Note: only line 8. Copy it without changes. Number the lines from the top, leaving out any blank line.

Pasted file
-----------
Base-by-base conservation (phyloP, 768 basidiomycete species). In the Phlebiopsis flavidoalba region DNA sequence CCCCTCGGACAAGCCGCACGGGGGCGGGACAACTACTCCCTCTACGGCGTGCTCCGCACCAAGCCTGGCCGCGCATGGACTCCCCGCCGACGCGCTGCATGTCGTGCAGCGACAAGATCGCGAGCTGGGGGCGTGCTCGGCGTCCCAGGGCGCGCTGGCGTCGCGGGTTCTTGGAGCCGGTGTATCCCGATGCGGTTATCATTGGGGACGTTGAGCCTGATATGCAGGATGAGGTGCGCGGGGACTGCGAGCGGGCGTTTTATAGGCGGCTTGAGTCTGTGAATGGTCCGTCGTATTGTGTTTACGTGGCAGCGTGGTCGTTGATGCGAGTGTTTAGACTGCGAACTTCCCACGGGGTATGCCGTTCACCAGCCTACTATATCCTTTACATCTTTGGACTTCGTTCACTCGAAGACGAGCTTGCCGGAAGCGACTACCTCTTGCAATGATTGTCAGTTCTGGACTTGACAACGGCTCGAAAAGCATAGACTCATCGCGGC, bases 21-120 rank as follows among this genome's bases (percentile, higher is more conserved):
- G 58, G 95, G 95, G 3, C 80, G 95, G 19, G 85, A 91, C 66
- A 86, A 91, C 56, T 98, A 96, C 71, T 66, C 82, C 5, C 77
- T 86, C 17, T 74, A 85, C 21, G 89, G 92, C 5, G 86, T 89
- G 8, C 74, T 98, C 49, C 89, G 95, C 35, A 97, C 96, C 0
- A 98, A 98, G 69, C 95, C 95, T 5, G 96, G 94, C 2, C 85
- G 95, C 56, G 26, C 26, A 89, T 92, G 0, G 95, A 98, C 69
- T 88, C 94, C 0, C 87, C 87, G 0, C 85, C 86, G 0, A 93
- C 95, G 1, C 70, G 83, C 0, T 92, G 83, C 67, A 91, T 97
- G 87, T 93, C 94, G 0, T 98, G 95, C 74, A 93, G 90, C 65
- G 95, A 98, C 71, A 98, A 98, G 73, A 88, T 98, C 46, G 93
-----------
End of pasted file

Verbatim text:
- T 88, C 94, C 0, C 87, C 87, G 0, C 85, C 86, G 0, A 93